“I have built my dream,” le Masne de Chermont says.


Exterior The infinity pool, which faces the house at one end and the ocean at the other, is tiled with green Sukabumi stone, available from Bali Greatest Stone.

Living room In the open-plan first floor of the main house, wooden-tile-clad ceilings soar to the rafters, Bali-style, with multiple ceiling fans to keep the heat at bay (“The contractor said he had never installed so many,” Marie le Masne de Chermont says).

The oversized sofa (HK$18,000/US$2,300 from Yuni, in Bali) is a favourite evening hang-out spot. The copper-wire pendant lamps (HK$1,500 each) and teak coffee table (HK$8,500) were from Selected, in Bali. The floor lamp was HK$1,450 from Casamayor (Jalan Pantai Berawa 6, Canggu, tel: 62 878 6013 3583).

Le Masne de Chermont designed the bookcase in the television room as a series of boxes fixed to the wall. They were made to measure for a total of HK$16,800 by architect Kadek Dirga (tel: 62 81 2363 2500). The Panasonic ceiling fans were painted black.

Living area detail To retain a feeling of openness while still defining the living and dining spaces, the central staircase was encased in open copper shelving (HK$74,000, made by Dirga’s builder), used to display local basketry and circular wedding ornaments picked up in antique shops in Ubud. The black-and-white artwork was from Stephane Sensey (stephanesensey.com), in Bali.

Dining room The sliding doors in the open-plan dining room and living area were designed to disappear into the wall. “Dirga was good on technical details, like the sliding doors. I don’t like curtains so we have shutters that slide inside the wall,” le Masne de Chermont says.

The dining table was HK$21,900 from Putra Rahmat Jaya Furniture (Kerobokan Street No 2, Kuta, tel: 62 819 3309 3943). The dining chairs (HK$1,780 each) and rattan armchair (HK$7,600) were from Lio Premium. The lampshades were from a shop now closed, and the wicker artwork on the wall (HK$15,000) was from Bambusa (111B Jalan Kerobokan, Seminyak, Bali, tel: 62 817 6560 163).

The vintage photograph was from Stephane Sensey and the monkey wall panel (HK$9,600) came from Borneo Antique Gallery (79X Sunset Road Barat, Seminyak, tel: 81 254 44 0507). The granite flooring on the veranda was from Bali Greatest Stone.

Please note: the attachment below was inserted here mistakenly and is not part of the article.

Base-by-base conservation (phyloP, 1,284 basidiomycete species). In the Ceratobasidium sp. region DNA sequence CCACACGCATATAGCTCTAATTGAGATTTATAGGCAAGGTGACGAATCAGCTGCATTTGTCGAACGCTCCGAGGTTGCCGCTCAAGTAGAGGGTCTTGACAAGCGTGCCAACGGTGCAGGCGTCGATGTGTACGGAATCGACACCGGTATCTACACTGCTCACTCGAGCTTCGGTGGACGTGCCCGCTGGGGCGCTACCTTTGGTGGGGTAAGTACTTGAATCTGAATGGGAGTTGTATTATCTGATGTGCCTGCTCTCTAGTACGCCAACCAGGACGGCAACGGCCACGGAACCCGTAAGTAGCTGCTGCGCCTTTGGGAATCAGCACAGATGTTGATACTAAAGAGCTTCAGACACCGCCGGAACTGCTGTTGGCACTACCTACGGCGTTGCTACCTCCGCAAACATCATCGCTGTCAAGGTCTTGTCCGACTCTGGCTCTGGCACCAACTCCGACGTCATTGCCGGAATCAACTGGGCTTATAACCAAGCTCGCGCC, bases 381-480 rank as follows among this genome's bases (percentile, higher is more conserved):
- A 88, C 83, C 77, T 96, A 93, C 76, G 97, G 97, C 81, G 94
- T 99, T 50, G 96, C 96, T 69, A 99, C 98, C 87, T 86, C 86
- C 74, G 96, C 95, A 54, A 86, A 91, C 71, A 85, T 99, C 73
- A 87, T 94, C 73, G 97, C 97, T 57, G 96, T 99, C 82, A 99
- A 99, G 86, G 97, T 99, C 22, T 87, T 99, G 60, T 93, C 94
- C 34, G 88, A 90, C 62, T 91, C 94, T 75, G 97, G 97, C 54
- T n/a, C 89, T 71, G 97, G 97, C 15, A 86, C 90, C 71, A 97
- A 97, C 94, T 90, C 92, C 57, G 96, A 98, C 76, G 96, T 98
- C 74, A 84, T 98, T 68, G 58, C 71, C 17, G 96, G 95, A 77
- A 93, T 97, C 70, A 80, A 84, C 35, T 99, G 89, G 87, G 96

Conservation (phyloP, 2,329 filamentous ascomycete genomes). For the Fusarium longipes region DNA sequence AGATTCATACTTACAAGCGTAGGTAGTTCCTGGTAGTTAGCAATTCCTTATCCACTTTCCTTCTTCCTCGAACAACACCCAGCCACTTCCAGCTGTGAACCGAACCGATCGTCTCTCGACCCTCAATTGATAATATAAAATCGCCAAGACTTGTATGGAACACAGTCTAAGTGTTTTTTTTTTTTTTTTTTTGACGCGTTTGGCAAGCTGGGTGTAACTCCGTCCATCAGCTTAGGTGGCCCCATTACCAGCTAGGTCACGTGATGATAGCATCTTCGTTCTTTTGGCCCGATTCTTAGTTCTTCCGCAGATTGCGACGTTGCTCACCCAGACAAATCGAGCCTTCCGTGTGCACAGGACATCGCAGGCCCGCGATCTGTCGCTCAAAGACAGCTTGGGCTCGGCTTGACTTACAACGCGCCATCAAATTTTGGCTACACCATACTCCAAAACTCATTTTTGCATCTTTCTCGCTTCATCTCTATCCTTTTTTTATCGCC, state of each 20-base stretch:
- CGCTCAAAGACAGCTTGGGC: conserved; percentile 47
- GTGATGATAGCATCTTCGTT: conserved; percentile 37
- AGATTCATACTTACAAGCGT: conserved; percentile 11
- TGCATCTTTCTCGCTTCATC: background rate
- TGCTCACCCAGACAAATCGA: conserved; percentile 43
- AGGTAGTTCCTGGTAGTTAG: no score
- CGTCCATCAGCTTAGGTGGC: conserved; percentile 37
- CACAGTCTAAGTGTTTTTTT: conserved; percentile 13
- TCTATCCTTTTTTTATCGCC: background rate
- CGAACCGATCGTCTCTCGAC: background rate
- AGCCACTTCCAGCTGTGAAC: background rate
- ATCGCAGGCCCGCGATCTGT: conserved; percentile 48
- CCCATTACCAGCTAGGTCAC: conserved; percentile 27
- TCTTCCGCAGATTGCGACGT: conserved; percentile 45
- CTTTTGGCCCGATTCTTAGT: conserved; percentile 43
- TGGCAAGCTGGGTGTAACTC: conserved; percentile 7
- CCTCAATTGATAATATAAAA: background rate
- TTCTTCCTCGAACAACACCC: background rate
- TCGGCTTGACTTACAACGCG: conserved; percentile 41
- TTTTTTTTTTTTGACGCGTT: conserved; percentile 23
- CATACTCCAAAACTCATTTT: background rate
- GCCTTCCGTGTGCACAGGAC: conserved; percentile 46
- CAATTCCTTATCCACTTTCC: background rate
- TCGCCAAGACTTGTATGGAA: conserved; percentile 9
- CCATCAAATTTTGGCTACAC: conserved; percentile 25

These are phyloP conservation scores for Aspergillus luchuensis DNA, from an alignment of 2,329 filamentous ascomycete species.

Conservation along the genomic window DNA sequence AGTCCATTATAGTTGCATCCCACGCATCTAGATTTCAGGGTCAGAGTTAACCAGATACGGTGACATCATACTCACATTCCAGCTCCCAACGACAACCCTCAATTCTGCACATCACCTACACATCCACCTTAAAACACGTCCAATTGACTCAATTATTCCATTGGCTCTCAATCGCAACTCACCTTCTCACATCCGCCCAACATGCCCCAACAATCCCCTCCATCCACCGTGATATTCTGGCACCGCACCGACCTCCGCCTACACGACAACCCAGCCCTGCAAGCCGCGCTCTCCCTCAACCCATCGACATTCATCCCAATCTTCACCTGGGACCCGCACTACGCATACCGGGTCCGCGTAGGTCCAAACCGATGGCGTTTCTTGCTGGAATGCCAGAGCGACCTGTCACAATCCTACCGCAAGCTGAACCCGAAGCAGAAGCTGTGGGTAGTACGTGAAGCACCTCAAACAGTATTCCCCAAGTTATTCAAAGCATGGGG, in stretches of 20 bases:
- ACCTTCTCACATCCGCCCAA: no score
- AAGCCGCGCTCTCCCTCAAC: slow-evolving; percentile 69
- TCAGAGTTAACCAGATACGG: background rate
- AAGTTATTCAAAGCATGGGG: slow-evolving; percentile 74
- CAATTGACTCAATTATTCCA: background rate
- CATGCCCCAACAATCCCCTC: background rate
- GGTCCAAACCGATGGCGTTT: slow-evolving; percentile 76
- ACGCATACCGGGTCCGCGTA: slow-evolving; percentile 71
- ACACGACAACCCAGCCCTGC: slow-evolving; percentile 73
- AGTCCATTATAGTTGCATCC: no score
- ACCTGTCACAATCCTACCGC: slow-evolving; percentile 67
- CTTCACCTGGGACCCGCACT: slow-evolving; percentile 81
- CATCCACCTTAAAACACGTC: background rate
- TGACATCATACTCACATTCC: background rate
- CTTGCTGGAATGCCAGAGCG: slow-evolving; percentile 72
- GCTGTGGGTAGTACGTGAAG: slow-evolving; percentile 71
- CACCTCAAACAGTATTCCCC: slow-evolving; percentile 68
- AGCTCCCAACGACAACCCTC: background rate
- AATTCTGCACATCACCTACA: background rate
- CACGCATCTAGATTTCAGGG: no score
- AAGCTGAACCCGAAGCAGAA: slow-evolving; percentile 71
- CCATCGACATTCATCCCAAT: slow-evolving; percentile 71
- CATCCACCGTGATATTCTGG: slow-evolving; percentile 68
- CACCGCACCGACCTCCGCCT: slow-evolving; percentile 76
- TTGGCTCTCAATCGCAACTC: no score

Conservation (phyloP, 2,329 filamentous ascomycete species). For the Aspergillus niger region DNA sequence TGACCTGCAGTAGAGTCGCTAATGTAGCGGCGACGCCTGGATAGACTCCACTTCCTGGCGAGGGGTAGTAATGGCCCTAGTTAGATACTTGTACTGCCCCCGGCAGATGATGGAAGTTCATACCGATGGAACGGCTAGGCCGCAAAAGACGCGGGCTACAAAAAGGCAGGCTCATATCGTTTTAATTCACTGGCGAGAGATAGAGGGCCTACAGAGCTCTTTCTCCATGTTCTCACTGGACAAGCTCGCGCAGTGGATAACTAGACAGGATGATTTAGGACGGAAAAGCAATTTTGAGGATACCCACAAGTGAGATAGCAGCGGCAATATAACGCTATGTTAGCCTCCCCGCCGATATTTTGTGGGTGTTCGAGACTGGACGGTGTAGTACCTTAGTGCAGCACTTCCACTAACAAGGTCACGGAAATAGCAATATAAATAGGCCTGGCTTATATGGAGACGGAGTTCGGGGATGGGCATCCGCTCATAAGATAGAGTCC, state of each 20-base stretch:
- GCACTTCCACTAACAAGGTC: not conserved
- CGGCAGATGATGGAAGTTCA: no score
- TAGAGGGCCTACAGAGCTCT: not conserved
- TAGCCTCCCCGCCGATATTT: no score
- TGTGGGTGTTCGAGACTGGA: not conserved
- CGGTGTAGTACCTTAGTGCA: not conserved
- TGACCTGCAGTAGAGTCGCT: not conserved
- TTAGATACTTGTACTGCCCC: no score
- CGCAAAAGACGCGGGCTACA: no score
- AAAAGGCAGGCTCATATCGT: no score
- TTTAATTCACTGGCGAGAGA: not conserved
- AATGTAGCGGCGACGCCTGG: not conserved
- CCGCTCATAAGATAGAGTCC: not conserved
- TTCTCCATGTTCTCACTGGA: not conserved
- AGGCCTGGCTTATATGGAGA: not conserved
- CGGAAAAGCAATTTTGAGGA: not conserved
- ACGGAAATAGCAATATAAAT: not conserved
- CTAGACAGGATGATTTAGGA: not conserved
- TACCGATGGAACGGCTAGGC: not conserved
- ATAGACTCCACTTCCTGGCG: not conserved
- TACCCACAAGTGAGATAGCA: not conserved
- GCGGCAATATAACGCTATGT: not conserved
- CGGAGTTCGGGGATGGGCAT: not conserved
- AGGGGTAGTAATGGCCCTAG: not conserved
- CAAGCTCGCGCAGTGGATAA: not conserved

Master suite Teak flooring and walls are offset by a white wall. The bed (HK$15,795) was custom made by Dirga. The sugar- wood bedside tables (HK$1,500 each), egg chair (HK$11,650) and wide chair (HK$4,500) were all from Lio Premium, in Bali.

The copper- wire lampshades (HK$1,850 each) were from Selected. The carved, wooden cow head was from Torayata 99 (Jalan Gunung Tangkuban Perahu No 99 Br Pengipian, Kerobokan, Badung, Bali, tel: 62 812 4472 0410).

Master-suite view The main bedroom suite looks out over Balian surfbreaks. Picture: Marie le Masne de Chermont

Master-suite terrace Local stone decks and pillars clad in reclaimed teak, all from Bali Greatest Stone, set a minimalist aesthetic on the bedroom terraces. The leather and teak recliners and footstools (HK$1,400 and HK$850 each, respectively) were from Dika Jok in Denpasar, Bali (tel: 62 813 3731 8505).

Master bathroom One of five indoor-outdoor bathrooms, the master en-suite has double basins (HK$1,500 each from Rudy Art, Bali), which are carved from petrified wood. The mirrors (HK$975 each) set into the teak window frames were custom made by Dirga, who also made the suar-wood console (HK$4,900). The teak towel ladder was HK$920 from Selected.

Swimming pool The site accommodates five buildings and a 25-metre infinity pool overlooking Balian Beach.

Geladak Constructed from parts of several old buildings and painted a weathered shade of blue, the geladak is positioned next to a deck, above rice fields, for casual meals and sundowners. The table was HK$8,900 from Manis (tel: 62 857 3915 7597) and the dining chairs were HK$1,560 each from Bint Ng Timur (tel: 62 813 3854 9819).

Geladak detail The geladak contains a kitchen, designed by le Masne de Chermont, to minimise long treks back to the main house for forgotten items.The rattan chair was HK$2,960 from Jonny Gallery, in Canggu.


Tried + tested

Go nuts All the bathrooms and the living area have feature walls of wooden cladding made from slices of coconut and other nuts, including mahogany nuts in the master en suite, arranged in different patterns. “The cladding on the wall changes colour as the light shifts during the day,” Marie le Masne de Chermont says, adding, “I’m an earth person who likes to feel nature omnipresent; I love stylish raw materials.” The coconut cladding cost HK$400 per square foot, from Bali Greatest Stone.